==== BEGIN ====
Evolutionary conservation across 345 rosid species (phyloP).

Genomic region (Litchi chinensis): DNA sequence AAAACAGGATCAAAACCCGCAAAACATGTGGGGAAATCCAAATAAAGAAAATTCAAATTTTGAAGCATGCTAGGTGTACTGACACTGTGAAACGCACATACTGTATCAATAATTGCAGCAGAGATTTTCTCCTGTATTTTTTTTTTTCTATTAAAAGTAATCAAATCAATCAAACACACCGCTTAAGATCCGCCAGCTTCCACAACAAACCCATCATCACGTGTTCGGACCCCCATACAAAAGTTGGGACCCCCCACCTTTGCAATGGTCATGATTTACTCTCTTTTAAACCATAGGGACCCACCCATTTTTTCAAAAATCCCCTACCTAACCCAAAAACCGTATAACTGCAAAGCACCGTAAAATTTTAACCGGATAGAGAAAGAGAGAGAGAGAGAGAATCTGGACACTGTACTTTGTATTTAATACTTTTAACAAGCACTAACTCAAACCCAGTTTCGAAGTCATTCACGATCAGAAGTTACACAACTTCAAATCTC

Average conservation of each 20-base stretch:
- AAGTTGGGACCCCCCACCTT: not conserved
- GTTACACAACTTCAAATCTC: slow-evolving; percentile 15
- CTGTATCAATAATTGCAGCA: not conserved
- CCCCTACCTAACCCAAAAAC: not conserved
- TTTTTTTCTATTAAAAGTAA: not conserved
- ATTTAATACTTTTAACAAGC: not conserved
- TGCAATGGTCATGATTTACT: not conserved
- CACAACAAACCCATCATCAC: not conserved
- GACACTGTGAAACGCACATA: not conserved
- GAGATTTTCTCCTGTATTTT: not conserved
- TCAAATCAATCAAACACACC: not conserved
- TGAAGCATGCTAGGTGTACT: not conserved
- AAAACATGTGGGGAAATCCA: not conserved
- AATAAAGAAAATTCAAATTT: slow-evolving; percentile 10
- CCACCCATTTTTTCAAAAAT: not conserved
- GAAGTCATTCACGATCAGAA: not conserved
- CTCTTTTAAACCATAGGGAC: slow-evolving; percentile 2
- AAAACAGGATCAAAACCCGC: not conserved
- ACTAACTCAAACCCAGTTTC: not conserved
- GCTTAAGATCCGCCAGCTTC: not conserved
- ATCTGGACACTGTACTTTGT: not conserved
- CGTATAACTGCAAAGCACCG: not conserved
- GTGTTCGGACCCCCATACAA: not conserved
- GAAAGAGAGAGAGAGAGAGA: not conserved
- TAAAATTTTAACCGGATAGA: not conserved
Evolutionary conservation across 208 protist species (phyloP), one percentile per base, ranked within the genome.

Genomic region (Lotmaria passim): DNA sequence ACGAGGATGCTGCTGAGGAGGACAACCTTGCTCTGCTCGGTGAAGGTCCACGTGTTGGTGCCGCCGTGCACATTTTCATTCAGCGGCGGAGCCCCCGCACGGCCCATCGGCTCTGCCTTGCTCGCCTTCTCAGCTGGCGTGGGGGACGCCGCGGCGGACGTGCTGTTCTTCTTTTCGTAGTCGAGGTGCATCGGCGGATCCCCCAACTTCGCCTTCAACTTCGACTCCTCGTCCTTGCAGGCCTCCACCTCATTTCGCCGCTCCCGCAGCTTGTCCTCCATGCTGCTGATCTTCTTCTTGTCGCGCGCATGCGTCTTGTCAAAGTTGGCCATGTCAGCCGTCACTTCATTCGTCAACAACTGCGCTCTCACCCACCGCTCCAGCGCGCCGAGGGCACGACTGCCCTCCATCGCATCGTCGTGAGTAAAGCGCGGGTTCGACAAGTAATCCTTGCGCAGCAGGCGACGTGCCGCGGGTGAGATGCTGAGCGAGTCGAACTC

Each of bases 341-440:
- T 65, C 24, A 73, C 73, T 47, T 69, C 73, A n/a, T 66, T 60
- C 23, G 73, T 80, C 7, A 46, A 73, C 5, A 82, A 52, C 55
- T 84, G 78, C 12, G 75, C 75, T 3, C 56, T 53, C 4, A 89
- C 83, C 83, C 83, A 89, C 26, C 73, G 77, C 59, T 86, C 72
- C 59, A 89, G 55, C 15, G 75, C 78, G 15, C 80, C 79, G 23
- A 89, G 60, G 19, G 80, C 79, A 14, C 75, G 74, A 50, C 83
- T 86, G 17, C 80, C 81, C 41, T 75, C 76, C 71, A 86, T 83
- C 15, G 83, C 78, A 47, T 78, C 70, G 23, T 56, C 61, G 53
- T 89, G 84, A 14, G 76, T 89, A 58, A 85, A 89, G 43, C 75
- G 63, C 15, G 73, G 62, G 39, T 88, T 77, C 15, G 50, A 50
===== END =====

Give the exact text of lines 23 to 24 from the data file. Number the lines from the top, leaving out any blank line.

- GCTTAAGATCCGCCAGCTTC: not conserved
- ATCTGGACACTGTACTTTGT: not conserved